For many of you reading this, the holidays are anything but holy or holly jolly.
They carry the weight of broken families, broken dreams, empty cradles, and empty wallets. You may be tempted to hide and wait it out — and there is a time and place for solitude, to be sure.
But can I encourage you, dear sister? Reach out. Lean into the pain and joy of those around you. Gather with your rag-tag group of family, or friends-like-family, or people-who-need-a-family and celebrate.
Give thanks that this messy thing called life was never designed to be experienced alone.
Though this holiday season may look nothing like what you had planned or hoped, it may turn out to be one of the messiest, most beautiful seasons you never knew you needed.Leave a Comment
Adeola Odutola says
Marian (Stillman) Frizzell says
I was reading this and thinking of your family because of the Ireland reference–and then it turned out you had actually written this article! God is so good to provide us with his hands and feet that come along and support us. It may not be pretty, but it is always beautiful.
You’re so sweet to think of me! (HUGS) And you are exactly right, I love that: it may not be pretty, but it is always beautiful.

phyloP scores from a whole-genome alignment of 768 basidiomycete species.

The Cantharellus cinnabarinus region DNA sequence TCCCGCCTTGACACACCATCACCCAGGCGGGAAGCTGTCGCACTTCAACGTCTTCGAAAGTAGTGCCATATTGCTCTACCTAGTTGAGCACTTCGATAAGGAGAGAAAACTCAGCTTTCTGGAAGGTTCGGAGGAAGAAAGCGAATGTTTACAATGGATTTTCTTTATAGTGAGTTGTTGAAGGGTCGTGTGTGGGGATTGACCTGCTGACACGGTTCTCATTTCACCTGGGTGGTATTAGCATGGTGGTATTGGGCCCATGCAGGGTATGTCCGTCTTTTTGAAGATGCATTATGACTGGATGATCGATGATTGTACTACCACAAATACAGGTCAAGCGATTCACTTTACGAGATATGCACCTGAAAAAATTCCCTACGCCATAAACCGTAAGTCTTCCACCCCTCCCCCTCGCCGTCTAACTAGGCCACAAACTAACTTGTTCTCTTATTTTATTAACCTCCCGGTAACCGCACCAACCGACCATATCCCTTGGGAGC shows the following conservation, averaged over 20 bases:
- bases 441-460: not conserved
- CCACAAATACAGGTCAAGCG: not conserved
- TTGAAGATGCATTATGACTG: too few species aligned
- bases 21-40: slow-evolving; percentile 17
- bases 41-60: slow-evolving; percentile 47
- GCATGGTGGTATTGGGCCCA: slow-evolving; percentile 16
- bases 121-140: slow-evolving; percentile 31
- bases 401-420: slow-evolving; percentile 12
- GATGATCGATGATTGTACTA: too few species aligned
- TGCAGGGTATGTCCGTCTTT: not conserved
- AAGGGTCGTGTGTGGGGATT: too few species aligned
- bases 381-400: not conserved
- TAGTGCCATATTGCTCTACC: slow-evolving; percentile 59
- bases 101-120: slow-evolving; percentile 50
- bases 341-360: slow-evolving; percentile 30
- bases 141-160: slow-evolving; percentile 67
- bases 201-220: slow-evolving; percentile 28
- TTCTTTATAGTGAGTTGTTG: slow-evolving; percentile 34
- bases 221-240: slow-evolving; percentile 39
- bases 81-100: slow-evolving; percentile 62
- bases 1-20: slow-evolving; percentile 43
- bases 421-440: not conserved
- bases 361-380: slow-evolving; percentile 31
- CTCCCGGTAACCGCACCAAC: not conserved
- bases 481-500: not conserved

Bev @ Walking Well With God says
Yes, for many of us, the holidays are not the typical Norman Rockwell painting. When families have been broken by divorce and all the other life happening that break people…they are anything but perfect. But, as you so beautifully pointed out, there are always blessings there if we look for them…if we invite the uninvitable to join us at our table, there can be bittersweet beauty. I believe when our circumstances are not picture perfect here on earth, it reminds us that this is not our home – that a banquet table with no sorrow, no pain, no tears awaits us at our Heavenly Father’s house in heaven.
Blessings to you this Thanksgiving season,
I needed that reminder today. We don’t have to look far to find a way of giving thanks. Each day is a gift. I pray that all of us will celebrate the “thanksgiving” in every day.